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The Power Behind an Egg

Egg Painting Compassion Project celebrates 30th anniversary
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Thirty years ago Cathee van Rossem-St.Clair taught her first Egg Painting Compassion Project class — today, fourth graders throughout the school district look forward to taking the ten-day course.

On the surface, the students are painting an egg and writing a poem, but the project’s mission is so much more — it teaches mindfulness, empathy, and compassion.

To really understand how the renowned project came to be you have to rewind to the 1970s. Cathee was working as a professional egg painter (yes, this is a thing) based in the Bay Area. She was gaining notoriety for her craft, and one day she met a young boy who changed her outlook. The son of a friend, the child was a ball of energy and expressed interest in painting an egg.

Apprehensive, Cathee handed him a carton of hollowed eggs, and he immediately broke every single one in one fell swoop. Now skeptical, Cathee handed him another egg and noticed that something inside the boy changed almost instantaneously, as if he knew how to handle the delicate specimen all along, he just needed to learn that what he was handling was breakable.

“When we realize something is fragile we already know how to take care of it,” Cathee said. “We don’t often let kids handle fragile things and that was the heart of the program.”

This interaction first planted the seed in Cathee’s head for what would become the Egg Painting Compassion Project, but it wasn’t until Terry Yagura, founder of Arts for the Schools, reached out to Cathee in the early 80s that the idea for the program began to bubble.

Terry asked if Cathee had ever worked with kids and if she would be interested in creating a program for the Truckee Tahoe Unified School District. Living in Meyers at the time, Cathee politely declined, but always kept the idea in the back of her head. In 1987, fate made it possible for Cathee to move to Truckee because, ironically, it was the only place she could afford to buy a home. She called Terry, started developing the program, and the rest is history.

But, what exactly is this unique project, you may be wondering?

The ten-lesson class takes students on a journey one might think impossible based solely on using so many different types of eggs as teaching tools. The Egg Painting Compassion Project is a holistic exploration into the world of fragility, strength, and caring — each day’s goal is to finds a child’s inner genius. Students paint a scene on a chicken egg and then write a poem based on what they drew.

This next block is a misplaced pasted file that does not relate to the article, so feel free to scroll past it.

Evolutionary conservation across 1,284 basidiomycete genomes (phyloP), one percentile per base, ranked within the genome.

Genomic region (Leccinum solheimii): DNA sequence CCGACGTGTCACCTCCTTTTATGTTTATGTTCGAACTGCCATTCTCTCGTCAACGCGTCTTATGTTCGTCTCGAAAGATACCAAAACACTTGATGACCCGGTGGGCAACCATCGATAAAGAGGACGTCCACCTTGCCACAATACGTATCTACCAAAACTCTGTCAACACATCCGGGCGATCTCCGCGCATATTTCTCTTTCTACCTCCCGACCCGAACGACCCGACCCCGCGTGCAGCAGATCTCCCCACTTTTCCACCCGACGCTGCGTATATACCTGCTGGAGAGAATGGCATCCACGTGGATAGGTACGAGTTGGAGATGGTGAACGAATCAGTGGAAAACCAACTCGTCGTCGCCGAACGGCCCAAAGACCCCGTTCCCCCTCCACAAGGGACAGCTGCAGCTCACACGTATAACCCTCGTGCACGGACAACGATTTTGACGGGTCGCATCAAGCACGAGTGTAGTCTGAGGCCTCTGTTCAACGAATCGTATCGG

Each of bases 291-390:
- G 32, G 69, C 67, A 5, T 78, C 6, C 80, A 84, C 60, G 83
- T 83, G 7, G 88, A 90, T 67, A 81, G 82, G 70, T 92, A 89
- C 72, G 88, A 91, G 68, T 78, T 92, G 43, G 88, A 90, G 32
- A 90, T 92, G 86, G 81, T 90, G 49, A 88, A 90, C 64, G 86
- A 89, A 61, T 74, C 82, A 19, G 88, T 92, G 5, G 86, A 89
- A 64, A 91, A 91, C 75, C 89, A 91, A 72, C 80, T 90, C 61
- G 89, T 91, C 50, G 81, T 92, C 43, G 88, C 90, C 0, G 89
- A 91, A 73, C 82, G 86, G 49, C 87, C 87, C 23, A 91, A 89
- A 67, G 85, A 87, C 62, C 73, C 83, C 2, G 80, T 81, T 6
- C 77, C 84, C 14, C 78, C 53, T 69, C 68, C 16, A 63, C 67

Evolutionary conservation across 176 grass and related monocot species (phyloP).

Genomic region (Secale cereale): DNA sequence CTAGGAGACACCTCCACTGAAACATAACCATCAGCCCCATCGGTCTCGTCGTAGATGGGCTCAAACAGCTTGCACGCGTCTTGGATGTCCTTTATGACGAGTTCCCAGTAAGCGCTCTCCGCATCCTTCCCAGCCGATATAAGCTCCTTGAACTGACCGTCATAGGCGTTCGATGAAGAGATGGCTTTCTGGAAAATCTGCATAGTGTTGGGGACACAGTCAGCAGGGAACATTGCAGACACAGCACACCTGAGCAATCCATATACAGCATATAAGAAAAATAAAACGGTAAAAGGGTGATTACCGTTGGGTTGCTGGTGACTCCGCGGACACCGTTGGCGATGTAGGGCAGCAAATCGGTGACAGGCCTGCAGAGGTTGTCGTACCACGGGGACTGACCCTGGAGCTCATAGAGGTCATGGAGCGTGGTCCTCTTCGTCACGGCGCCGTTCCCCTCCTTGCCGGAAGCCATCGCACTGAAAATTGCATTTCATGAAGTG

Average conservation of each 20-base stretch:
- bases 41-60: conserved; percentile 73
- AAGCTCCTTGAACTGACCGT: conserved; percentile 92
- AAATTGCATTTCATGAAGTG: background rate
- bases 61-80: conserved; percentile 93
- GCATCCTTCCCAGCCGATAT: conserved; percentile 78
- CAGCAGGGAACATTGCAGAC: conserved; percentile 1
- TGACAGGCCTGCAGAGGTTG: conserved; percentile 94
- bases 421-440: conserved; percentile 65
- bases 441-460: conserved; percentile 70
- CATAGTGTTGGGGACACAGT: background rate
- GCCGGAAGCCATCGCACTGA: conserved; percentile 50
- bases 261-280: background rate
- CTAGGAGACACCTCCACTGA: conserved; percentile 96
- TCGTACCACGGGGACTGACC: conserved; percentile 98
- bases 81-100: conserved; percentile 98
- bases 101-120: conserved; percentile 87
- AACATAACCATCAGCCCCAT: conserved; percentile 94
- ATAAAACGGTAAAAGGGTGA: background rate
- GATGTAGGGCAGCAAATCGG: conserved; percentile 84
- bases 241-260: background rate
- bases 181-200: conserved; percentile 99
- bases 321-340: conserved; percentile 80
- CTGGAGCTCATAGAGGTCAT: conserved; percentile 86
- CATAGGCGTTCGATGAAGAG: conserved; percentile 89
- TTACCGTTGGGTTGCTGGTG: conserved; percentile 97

For example, one lesson focuses on the environment and how eggs are indicators of the health of the surrounding ecosystem. Another teaches empathy through the basics of oral story telling.

One of the most important parts of the project for Cathee is to make the students feel like their work is being presented in a professional way (see Beatles Night on p. 42) and so she puts a lot of care and detail into the presentation of the student projects. But this professional quality presentation requires a costly budget.

Funding for the project has always been a bit complicated. Cathee began writing grants to the California Arts Council, who has been very receptive — the Compassion Project has come to be known as a “model program” within the council. The parent teacher organizations also help financially, but Cathee has still used a lot of her own out-of-pocket money to fund the project. This year, for the first time, a gofundme page was created with the goal to raise $10,000 — just a fraction of the estimated cost of more than $24,000 to complete the project at Glenshire, Kings Beach, and Tahoe Lake Elementary schools. Broken down, this means the project costs roughly $99/student.

It seems students who experience the program only have positive things to say. “I don’t think I ever spoke to anyone who didn’t say this project was the coolest thing,” said Nick Meyers, who participated in 1999.

Nick, who is now living in Los Angles as an aspiring screenwriter, credits much of his love for stories to Cathee’s program. “Her imagination is unbound,” Nick said. “and she taught us all a higher level of empathy.”

Cathee and Nick’s relationship was especially interesting because she took Nick under her wing as a mentor after the program was complete. He remembers the feelings of realizing the tremendous amount of work Cathee would put into an egg and his shock when she would hand it over to fourth graders to handle. “She taught us that when you break something it is hard to put back together,” Nick said.

 
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November 9, 2017